Christians and non-Christians alike go to sebayan when they die; everyone lives on in sebayan, there is no separate heaven or hell; sebayan is a good place for those who have been good, but bad for sinners. These ideas were generally expressed by lay people who use sebayan rather than serga in speaking about the afterlife.
5. Christians believe in heaven as an alternative to sebayan
A senior Iban priest said: "My longhouse [in the Saribas] has long been influenced by Christianity. We believe that when someone dies they will surely go to heaven, so sebayan is out of the picture for us. Some still believe in sebayan with its other meaning as an antu or a spirit." Another Iban priest said it was common for people to say that we go straight to heaven, rather than that we have to wait for judgement and the end of the world.
Many informants made a very tentative distinction between sebayan and serga. An Iban priest said
we don't have a very clear situation, it's very difficult when we consider the way we use the words sebayan and serga. It's the same with the way we use the words 'soul' and 'spirit,' they are not clearly defined or differentiated. What we have is what we have learnt through church teaching over many years. Now I usually only talk about serga, and just use that word, as it is used in the Iban version of the Good News Bible.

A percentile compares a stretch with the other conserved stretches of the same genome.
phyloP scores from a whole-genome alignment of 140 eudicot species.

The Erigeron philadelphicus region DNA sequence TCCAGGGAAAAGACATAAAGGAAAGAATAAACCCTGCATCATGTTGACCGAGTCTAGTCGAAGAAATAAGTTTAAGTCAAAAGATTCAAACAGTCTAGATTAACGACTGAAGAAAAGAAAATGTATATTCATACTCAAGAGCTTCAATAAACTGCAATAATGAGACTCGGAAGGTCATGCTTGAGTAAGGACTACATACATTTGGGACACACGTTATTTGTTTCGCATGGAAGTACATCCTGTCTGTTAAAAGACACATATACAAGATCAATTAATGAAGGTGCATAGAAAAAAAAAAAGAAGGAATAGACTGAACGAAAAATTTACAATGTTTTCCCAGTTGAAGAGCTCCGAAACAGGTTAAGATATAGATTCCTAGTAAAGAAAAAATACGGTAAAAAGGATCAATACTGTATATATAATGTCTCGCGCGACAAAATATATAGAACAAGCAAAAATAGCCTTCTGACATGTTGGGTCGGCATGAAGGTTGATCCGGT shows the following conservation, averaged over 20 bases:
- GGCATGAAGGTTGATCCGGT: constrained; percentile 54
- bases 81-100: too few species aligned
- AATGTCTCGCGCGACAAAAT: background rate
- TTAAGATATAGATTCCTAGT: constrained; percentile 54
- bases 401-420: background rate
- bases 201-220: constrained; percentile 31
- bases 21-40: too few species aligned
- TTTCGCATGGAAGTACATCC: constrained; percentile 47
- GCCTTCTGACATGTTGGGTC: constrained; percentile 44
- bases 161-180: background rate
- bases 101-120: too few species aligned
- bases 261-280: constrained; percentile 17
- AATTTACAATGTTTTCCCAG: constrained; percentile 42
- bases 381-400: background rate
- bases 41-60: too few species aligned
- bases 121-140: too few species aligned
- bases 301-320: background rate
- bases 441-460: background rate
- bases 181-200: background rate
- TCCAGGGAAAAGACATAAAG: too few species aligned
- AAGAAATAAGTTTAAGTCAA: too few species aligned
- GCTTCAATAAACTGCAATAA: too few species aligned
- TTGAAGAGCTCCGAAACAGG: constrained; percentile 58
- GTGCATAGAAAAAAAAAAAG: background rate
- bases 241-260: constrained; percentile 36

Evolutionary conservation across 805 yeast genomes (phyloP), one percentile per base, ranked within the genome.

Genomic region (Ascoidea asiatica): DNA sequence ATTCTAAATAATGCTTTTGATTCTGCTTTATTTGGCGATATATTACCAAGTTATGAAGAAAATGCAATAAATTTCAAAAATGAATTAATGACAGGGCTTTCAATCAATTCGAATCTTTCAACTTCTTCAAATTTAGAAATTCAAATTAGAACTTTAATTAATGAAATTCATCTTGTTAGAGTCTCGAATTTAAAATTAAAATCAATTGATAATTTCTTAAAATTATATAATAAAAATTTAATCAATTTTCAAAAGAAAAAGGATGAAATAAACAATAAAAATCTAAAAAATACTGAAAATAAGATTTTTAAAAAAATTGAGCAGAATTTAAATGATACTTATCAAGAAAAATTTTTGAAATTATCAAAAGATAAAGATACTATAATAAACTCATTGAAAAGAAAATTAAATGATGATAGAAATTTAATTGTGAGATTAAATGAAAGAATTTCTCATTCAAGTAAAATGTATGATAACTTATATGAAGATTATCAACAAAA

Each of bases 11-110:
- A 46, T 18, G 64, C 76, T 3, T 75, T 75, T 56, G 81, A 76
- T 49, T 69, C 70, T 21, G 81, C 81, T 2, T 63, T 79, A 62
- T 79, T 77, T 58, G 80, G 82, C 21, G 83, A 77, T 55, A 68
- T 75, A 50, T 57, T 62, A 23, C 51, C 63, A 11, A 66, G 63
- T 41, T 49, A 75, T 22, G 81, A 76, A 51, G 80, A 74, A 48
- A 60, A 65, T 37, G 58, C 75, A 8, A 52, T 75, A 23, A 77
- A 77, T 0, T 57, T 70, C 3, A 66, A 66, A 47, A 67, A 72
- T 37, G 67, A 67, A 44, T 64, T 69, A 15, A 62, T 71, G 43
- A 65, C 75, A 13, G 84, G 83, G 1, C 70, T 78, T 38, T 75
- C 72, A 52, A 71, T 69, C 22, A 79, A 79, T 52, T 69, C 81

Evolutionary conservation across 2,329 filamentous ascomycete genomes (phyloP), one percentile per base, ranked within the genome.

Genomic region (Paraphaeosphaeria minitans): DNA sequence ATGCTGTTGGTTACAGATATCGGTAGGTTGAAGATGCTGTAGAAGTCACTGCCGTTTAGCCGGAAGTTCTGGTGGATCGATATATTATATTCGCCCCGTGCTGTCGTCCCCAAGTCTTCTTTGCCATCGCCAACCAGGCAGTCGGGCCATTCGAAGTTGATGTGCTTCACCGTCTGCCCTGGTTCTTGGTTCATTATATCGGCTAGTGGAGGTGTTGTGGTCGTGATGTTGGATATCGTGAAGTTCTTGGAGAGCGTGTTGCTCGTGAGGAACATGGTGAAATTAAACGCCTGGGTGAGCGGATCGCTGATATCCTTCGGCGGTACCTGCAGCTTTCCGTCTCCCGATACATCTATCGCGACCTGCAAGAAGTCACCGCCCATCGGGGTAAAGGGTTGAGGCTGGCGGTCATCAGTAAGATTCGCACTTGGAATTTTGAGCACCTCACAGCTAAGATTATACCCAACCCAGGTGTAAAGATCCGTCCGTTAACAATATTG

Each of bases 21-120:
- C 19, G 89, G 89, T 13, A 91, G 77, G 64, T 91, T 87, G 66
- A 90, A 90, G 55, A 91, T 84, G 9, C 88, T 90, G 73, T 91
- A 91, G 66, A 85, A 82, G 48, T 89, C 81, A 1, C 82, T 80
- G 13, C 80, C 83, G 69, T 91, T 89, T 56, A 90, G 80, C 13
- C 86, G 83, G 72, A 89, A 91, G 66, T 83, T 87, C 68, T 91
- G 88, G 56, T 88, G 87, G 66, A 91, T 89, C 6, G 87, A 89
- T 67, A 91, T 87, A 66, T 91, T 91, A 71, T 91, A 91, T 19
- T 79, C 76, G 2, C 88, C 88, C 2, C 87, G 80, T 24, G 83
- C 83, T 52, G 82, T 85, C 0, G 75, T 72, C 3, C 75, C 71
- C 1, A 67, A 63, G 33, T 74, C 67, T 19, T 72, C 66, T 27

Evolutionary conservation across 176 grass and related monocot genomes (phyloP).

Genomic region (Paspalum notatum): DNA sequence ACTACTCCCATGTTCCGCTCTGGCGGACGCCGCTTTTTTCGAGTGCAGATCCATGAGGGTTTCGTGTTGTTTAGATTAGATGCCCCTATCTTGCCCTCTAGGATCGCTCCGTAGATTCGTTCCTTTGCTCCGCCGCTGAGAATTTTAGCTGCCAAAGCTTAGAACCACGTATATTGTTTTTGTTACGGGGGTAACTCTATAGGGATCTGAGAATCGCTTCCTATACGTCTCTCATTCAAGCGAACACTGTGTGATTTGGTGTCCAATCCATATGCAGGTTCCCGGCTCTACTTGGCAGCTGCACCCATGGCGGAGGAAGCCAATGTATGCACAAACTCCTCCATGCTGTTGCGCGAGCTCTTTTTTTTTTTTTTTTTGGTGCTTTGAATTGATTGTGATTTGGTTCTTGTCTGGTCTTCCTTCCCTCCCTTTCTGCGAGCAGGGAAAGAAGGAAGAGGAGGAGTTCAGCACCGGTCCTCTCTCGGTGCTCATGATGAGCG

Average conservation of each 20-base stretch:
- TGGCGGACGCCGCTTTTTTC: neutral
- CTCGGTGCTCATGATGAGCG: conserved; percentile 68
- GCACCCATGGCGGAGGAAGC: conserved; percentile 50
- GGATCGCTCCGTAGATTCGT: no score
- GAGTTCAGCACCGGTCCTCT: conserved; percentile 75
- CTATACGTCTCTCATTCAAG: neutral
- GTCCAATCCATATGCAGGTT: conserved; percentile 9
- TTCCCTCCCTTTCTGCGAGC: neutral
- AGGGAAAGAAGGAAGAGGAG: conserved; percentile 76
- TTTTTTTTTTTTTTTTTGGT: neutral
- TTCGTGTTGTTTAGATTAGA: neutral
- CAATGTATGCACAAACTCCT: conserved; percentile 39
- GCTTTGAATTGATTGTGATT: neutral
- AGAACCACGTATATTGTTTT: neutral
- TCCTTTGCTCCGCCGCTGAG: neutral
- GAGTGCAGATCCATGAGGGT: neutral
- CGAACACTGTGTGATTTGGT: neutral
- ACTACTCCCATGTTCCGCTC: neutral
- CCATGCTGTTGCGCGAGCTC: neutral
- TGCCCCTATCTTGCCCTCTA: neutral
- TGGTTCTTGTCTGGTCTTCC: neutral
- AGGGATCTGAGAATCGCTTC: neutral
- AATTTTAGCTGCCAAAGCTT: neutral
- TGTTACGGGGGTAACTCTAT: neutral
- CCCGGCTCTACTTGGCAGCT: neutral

A senior Iban laywoman said serga is "a word for Christians only, it was introduced by missionaries and put in the Bible. Christians have little idea about it." A senior Iban priest agreed: "the word serga is new to us, but the concept behind it is that it's totally full of good things. In one part of the sabak chant the dead person is believed by the relatives to have actually died. At that point the relatives try to persuade [the deceased] to say good things about them. Maybe that's the stage of serga." Other informants also disliked the use of the word serga. One said: "it is not an Iban word, it comes from the Malay shorga. We prefer to continue using sebayan."
6. Sebayan is a place of transition
An Iban priest referred to a traditional understanding of change in the world of the dead. "After death the semengat or soul goes to mandai, the place of the dead deep under the earth. Mandai jenoh is a place of peace and rest but there is also mandai midang, for those who are not yet ready for mandai jenoh." A senior Iban priest drew on this concept of change and said that as Christians "we used to think of stages, with sebayan as the first stage, before we went up to serga. Some still use the form 'we pray for [someone] while waiting in sebayan."' Another priest in a senior position said, "as an Iban I believe that we pass through sebayan on the way to serga. I think of sebayan as a passing place, a waiting place, until we get to heaven. I put the two together, there's no contradiction."